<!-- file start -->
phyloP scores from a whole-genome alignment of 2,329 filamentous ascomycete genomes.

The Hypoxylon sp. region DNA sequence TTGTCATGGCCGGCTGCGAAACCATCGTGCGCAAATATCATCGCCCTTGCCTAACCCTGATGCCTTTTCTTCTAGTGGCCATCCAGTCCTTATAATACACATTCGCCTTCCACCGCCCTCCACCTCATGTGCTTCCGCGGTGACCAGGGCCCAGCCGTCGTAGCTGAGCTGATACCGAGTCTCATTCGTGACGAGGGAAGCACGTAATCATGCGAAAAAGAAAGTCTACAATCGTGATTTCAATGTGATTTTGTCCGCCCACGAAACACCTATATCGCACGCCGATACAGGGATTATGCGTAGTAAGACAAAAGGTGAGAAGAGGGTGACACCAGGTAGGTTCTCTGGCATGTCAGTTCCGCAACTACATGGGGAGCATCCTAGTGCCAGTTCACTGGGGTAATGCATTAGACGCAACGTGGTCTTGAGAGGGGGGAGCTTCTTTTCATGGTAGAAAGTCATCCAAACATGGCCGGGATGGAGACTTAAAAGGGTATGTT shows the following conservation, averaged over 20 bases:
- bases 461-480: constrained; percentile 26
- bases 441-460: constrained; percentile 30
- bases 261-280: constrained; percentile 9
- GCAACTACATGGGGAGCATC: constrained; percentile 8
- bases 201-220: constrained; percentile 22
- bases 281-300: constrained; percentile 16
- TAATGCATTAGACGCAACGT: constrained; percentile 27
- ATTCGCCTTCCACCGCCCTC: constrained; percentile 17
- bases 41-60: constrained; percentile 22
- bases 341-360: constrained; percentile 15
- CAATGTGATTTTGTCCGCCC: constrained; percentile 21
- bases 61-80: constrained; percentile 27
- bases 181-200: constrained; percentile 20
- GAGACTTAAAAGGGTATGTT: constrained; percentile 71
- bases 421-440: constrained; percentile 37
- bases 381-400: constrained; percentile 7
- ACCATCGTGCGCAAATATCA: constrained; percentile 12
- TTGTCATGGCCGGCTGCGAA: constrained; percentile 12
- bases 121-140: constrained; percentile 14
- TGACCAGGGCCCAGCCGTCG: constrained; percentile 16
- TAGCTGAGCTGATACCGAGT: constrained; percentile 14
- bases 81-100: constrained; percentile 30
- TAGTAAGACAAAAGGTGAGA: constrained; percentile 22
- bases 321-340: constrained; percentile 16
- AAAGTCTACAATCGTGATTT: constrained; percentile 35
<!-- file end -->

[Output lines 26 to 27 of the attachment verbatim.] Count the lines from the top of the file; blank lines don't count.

- bases 321-340: constrained; percentile 16
- AAAGTCTACAATCGTGATTT: constrained; percentile 35